Thunder happens when lightning suddenly heats the air to temperatures as high as 30,000 degrees Kelvin — five times hotter than the surface of the Sun. This sudden spike of temperature and pressure causes the surrounding air to expand rapidly outward, then collapse inward as it cools, creating a shock wave. Early in a return stroke, the pressure inside the channel is several times the atmospheric pressure. In a few tens of microseconds, the shock wave expands outward a few meters and then decays into a sound wave. The way we hear thunder largely depends on how far we are from the lightning bolt. If we are nearby, thunder sounds sharp and loud, like claps and cracks. From farther away, the sound has lost most of its high-frequency components and we only hear the longer-lasting, low-frequency rumbles. Thunder audibility is also influenced by echoes created by terrain and atmospheric effects such as humidity, wind velocity, or temperature inversions.
To date, lightning studies using acoustic signatures have focused mostly on the thunder sound spectrum’s infrasound portion — less than 20 Hz, not audible to humans. Previous audible thunder research used spatially distributed microphones to map the sound sources, using triangulation and signal processing to “reconstruct” the shape of the lightning channel. This research was useful, particularly for bolts within clouds that cannot be seen, but the microphones’ distance from the channel severely limited the measurements.
The high-frequency components of thunder dissipate rapidly. To get the full acoustic picture and capture a complete image of thunder, instruments must be very close to the lightning strike. To make this close-up picture, the SwRI team collaborated with scientists at the International Center for Lightning Research and Testing (ICLRT) at Camp Blanding, Florida. Operated by the University of Florida and the Florida Institute of Technology, this world-renowned lightning research center specializes in producing “artificial lightning.” Taking advantage of Florida’s claim of receiving the most lightning strikes per year in the U.S., ICLRT offers large outdoor facilities equipped with sensors, imagers, and instrumentation. To trigger lightning, a small model rocket trailing a grounded copper wire is launched into a thundercloud during favorable electrical conditions. The copper wire provides a conductive channel and creates a predictable path for lightning, allowing scientists to precisely focus instruments and perform repeatable experiments close to the discharge channel. Electricity travels down the wire, vaporizing it in the first artificial strike and triggering return strokes through the air.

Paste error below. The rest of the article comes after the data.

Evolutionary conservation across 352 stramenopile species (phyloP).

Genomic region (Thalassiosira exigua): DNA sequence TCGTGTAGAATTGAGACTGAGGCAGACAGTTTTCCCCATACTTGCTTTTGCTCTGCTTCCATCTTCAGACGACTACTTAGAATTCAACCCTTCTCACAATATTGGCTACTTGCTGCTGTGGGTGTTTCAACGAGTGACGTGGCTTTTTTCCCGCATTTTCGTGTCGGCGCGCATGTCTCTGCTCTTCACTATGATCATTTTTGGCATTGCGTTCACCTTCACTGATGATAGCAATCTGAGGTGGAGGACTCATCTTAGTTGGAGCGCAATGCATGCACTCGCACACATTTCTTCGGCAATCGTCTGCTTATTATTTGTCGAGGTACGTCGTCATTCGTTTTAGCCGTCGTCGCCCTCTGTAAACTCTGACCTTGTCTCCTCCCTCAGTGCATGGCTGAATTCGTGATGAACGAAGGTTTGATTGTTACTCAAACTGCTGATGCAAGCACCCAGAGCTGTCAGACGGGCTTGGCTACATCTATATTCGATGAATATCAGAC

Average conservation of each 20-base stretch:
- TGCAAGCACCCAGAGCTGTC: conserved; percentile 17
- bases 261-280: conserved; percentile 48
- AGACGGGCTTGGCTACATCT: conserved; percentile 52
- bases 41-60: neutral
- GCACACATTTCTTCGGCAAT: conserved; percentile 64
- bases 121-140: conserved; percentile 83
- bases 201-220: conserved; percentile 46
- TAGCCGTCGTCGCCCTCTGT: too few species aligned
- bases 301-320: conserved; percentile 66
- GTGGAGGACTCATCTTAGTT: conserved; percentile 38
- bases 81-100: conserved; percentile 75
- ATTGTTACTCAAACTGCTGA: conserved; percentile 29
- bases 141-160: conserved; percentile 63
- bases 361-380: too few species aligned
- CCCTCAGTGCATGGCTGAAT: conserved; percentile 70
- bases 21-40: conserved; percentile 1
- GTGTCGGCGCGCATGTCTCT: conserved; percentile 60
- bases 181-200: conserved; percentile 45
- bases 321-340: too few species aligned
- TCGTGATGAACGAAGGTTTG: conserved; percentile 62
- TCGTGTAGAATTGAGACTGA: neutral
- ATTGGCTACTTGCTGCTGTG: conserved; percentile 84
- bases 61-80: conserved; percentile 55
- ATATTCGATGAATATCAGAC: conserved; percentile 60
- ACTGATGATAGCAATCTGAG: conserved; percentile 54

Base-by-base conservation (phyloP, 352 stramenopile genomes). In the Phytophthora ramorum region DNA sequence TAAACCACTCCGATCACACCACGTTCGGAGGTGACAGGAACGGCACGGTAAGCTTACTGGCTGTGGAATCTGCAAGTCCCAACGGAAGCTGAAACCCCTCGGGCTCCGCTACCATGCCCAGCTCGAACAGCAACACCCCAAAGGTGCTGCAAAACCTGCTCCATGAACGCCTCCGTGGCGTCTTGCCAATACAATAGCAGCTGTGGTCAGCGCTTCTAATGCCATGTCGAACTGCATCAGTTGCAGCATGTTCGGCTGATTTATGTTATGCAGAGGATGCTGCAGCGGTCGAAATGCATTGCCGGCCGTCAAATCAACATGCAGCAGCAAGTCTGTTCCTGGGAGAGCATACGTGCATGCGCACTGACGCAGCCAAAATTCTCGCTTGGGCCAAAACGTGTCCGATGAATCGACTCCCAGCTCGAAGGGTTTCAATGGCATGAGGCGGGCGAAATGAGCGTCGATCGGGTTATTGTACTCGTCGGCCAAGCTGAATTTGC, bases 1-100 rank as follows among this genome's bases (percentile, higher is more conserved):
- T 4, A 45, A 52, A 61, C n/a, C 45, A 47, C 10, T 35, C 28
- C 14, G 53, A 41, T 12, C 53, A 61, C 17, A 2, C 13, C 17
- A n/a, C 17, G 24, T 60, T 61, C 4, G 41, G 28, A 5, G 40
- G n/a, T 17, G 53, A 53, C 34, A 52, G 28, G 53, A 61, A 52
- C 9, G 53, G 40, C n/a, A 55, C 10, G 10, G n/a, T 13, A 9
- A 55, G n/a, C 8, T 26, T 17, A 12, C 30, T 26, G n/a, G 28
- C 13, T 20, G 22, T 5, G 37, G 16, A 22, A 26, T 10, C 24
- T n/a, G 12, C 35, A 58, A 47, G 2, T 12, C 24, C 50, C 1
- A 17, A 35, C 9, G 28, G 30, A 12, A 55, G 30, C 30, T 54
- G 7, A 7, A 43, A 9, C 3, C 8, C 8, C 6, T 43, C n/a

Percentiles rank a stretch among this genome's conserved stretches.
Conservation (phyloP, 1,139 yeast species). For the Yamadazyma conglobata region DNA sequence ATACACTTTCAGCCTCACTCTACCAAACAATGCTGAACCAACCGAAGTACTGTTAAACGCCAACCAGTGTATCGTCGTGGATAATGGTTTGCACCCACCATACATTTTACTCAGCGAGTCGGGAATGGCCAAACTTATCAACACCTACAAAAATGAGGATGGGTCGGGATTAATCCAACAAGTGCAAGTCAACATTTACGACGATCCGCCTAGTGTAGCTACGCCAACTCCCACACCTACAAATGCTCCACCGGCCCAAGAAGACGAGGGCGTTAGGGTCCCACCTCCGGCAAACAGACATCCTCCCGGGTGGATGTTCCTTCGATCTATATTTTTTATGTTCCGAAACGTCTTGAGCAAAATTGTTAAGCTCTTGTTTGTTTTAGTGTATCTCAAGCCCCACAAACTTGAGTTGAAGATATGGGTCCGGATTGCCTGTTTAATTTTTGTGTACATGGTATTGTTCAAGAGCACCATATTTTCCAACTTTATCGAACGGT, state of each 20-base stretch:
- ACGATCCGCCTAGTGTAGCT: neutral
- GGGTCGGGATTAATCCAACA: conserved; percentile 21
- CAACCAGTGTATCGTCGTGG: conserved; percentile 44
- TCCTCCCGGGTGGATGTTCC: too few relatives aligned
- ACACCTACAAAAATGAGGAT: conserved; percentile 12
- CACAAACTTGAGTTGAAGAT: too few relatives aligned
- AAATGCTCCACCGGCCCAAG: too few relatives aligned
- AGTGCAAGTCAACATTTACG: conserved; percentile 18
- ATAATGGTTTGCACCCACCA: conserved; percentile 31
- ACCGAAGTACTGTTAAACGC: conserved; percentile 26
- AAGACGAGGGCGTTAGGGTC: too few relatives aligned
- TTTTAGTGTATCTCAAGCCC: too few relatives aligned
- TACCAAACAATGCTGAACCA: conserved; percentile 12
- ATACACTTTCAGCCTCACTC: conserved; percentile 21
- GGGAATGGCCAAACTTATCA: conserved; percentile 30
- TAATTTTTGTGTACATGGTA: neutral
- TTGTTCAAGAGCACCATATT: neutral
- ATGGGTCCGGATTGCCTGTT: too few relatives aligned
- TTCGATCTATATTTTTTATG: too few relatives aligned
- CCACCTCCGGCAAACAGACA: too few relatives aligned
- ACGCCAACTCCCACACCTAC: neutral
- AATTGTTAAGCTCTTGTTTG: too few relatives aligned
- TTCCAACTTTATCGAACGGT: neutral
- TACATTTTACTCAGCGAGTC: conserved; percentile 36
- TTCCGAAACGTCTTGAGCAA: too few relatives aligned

Array of microphones
The SwRI team’s “acoustic camera” comprised an array of 15 microphones set 1 meter apart and mounted on tripods 1.2 meters above the ground. The array faced the rocket launch pad where the copper wire was grounded and the triggered lightning would strike. A sealed aluminum box protected electronics and data acquisition components from the harsh electromagnetic noise and rain water associated with thunderstorms. Scientists communicated with the box via a multimode USB fiber optic extender connected to a laptop in a lightning-shielded control trailer. Rubber caps protected the microphones from water, wind, and excessive acoustic pressure. Scientists characterized the background noise and then collected digital signals from the microphones at 50 kHz for 10 seconds.